Cattle lameness is still an important issue facing dairy farmers with recent studies showing the lameness prevalence across UK dairy farms to be around 30%, with 26% of cows a score 2 and 4.1% a Score 3. As with most things, prevention is better that cure so routinely mobility scoring your herd will help you spot the earlier signs of lameness, allowing for prompt treatment and therefore higher recovery rates.
How do I score my herd?
- Ideally mobility scoring should be carried out once a month, either by a trained member of staff or independent mobility scorer. There are often training courses run locally which are RoMS (Registry of Mobility Scorers) approved. It is recommended that the same member of staff carries out the scoring each time to ensure consistency with the results.
- Choose a day with time after the scoring to separate off the score 2 and 3 cows, so their feet can be lifted to be examined and treated as soon as possible.
- Choose a good place to stand which will allow you to observe cows walking past naturally, without affecting the cow flow, e.g. as they exit the milking parlour.
- Monitor each cow individually allowing them to make 6–10 uninterrupted strides, ideally on a hard non-slip surface, such as concrete.
- Watch the cow from the side and the rear and if possible, as she turns a corner.
- Record the identities of cows scoring 2 or 3 and schedule treatment with regular checks to ensure treatment is working.
- Keep a tally of cows that are score 0 and 1.
- If you are uncertain about the exact score of a cow, make repeat observations. If you are still unsure, examine her feet.
The AHDB Scoring System:
Score 0 – Good Mobility – Walks with even weight bearing and rhythm on all four feet with a flat back. Long fluid strides possible.
Score 1 – Imperfect Mobility – Steps uneven (rhythm or weight bearing) or strides shortened: affected limb(s) not immediately identifiable
Score 2 – Impaired Mobility – Uneven weight bearing on a limb that is immediately identifiable and/or obviously shortened strides (usually with an arch to the centre of the back)
Score 3 – Severely Impaired Mobility – Unable to walk as fast as a brisk human pace (cannot keep up with the healthy herd). Lame leg is easy to identify – limping; may barely stand on lame leg(s); back arched when standing and walking. Very lame.
Both the AHDB website and YouTube have very useful videos of cattle mobility scoring with examples of each score and what to look for when you are doing the scoring.
What actions should be taken following scoring?
Score 0 – No action needed. Routine preventative foot trimming when required. Record mobility at next scoring session
Score 1 – Could benefit from routine preventative foot trimming when required. Further observation recommended.
Score 2 – Lame and likely to benefit from treatment. Foot should be lifted to establish cause of lameness before treatment. This should be attended to as soon a practically possible.
Score 3 – This cow is very lame and requires urgent attention, nursing and further professional advice and will benefit from treatment. The cow should not be made to walk far and should be bedded on a deep straw yard. In the most severe cases, the only possible solution may be culling.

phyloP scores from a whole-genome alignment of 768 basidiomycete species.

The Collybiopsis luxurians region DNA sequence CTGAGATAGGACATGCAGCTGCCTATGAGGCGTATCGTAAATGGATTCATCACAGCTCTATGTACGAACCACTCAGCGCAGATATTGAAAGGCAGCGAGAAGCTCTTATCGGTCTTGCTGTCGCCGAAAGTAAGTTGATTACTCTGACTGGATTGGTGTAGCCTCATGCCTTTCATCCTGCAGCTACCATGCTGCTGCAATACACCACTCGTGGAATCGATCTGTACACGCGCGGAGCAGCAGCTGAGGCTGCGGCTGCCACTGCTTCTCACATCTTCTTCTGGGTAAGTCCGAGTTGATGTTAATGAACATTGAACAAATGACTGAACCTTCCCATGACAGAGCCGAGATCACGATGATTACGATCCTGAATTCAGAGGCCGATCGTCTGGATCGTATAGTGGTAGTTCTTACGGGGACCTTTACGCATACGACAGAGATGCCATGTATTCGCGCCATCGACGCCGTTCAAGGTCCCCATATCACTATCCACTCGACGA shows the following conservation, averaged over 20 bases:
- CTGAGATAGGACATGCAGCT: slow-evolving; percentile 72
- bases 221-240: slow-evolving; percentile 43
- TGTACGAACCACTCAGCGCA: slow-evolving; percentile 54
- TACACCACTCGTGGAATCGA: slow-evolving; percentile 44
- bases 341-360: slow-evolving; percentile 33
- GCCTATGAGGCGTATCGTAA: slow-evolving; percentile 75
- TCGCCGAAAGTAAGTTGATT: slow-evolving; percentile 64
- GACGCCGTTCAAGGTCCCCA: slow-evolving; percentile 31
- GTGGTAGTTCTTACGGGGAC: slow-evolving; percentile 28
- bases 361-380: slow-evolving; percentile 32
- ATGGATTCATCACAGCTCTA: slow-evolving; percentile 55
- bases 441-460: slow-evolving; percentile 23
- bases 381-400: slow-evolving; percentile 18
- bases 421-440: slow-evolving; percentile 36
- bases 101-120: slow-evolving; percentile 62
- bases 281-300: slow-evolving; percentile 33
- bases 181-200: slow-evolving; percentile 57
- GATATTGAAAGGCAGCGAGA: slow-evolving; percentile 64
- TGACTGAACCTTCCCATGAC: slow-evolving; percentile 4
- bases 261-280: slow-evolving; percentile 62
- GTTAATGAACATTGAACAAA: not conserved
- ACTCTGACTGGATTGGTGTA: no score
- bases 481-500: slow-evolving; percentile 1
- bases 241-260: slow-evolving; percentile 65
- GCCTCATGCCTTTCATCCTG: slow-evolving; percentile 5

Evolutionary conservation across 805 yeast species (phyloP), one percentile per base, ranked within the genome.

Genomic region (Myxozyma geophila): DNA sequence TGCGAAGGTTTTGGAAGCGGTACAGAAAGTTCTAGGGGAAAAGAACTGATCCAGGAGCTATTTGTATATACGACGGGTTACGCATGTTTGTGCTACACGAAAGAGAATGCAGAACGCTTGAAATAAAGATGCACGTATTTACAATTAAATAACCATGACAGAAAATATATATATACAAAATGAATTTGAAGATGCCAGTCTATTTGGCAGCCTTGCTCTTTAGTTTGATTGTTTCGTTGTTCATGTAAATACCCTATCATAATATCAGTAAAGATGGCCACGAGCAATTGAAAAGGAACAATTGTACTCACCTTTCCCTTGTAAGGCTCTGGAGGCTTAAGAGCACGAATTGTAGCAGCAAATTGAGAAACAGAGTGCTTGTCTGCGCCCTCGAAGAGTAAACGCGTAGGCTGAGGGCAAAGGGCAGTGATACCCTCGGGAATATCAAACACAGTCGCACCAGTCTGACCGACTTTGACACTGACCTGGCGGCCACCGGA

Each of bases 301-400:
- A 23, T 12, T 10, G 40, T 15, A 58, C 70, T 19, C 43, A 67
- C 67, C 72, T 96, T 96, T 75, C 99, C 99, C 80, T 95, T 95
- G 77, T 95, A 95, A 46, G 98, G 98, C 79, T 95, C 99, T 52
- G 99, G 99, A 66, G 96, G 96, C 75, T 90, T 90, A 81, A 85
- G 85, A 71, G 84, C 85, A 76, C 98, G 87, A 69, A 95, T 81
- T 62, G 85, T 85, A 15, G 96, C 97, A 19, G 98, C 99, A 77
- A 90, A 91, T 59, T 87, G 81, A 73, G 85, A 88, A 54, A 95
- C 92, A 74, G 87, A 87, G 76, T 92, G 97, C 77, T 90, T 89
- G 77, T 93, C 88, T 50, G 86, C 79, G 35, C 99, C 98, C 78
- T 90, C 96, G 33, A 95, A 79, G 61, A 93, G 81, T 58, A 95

What are the benefits of Mobility Scoring?
- It allows for every cow to be regularly assessed for the early signs of poor mobility. Studies have shown that regular, routine mobility scoring followed by treatment within 48hrs leads to the development of less severe lesions. This decreases the amount of time that an animal is lame, and therefore leads to higher recovery rates and reduced need for repeat treatments.
- The provision of figures for benchmarking performance. Data from mobility scoring can be used alongside findings at foot trimming to identify the mains causes of lameness and any trends on farm. Discussing this with your vet can then help you to implement the changes that will have the most impact on reducing lameness. Mobility scoring can then be used to monitor the progress once changes have been made.
- General foot health awareness is increased, and it motivates farm staff to improve herd mobility and therefore overall herd health.
In conclusion, although it may seem time consuming, regular mobility scoring is an important tool in tackling lameness on farms, as cows with earlier signs of lameness will be observed sooner and if treated promptly, are more likely to recover quicker. Having a good understanding of the prevalence of lameness on your farm can lead to targets being set and the right changes made to reduce it and therefore reducing costs associated with lameness and improving overall herd health.
If you would like a quote for mobility scoring and foot trimming your cattle call Chris Hulbert at Westpoint Farm Vets on 07921 214845.
- Lameness prevalence in a random sample of UK dairy herds. Laura Vee Randall, Heather J Thomas, John G Remnant, Nicola J Bollard, Jon N Huxley
- A Cross-Sectional Study Into the Prevalence of Dairy Cattle Lameness and Associated Herd-Level Risk Factors in England and Wales. Bethany E. Griffiths, Dai Grove White, and Georgios Oikonomou
- Early Detection and Treatment, Benefits and Drawbacks. Margit Groenevel. Proceedings of the Cattle Lameness Conference (2014) Sixways, Worcester, pp 13 – 22
- The effects of early treatment for hindlimb lameness in dairy cows on four commercial UK farms. K.A. Leach, D.A. Tisdall, N.J. Bell, D.C.J. Main, L.E. Green
Written by Sophie Offer BVetMed MRCVS